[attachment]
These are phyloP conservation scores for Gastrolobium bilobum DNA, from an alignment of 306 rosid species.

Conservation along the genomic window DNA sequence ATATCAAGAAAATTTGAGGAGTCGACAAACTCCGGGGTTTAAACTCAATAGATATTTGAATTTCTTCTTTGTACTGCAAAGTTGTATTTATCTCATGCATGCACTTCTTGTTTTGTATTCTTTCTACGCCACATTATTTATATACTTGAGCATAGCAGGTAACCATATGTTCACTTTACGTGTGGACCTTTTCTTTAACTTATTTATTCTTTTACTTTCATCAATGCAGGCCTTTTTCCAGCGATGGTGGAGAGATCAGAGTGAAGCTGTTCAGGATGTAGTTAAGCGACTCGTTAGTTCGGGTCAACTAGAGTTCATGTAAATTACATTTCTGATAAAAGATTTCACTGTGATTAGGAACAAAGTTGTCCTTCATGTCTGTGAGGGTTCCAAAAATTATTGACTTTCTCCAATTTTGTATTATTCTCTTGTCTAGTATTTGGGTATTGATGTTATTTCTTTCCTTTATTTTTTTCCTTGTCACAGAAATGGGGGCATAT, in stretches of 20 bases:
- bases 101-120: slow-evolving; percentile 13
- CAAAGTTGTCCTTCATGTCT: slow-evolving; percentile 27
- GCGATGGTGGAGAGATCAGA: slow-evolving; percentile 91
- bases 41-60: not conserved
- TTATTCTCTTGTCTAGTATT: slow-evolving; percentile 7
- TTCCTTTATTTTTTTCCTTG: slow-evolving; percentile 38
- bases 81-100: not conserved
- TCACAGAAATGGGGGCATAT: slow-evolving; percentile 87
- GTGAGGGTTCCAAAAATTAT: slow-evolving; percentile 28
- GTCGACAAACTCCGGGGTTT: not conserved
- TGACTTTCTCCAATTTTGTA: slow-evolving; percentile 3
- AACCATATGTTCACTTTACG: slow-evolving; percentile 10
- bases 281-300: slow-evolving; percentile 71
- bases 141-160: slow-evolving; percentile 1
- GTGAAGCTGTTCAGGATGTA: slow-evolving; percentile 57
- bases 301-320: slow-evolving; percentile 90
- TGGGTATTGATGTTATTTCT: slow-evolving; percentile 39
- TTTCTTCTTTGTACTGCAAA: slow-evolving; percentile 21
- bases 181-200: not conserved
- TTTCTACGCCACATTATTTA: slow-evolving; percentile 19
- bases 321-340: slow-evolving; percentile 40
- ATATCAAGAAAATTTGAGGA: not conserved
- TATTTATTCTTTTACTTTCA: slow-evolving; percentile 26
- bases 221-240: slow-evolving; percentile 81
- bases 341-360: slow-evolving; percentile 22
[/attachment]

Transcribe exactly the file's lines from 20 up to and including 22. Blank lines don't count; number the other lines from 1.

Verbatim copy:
- TTTCTTCTTTGTACTGCAAA: slow-evolving; percentile 21
- bases 181-200: not conserved
- TTTCTACGCCACATTATTTA: slow-evolving; percentile 19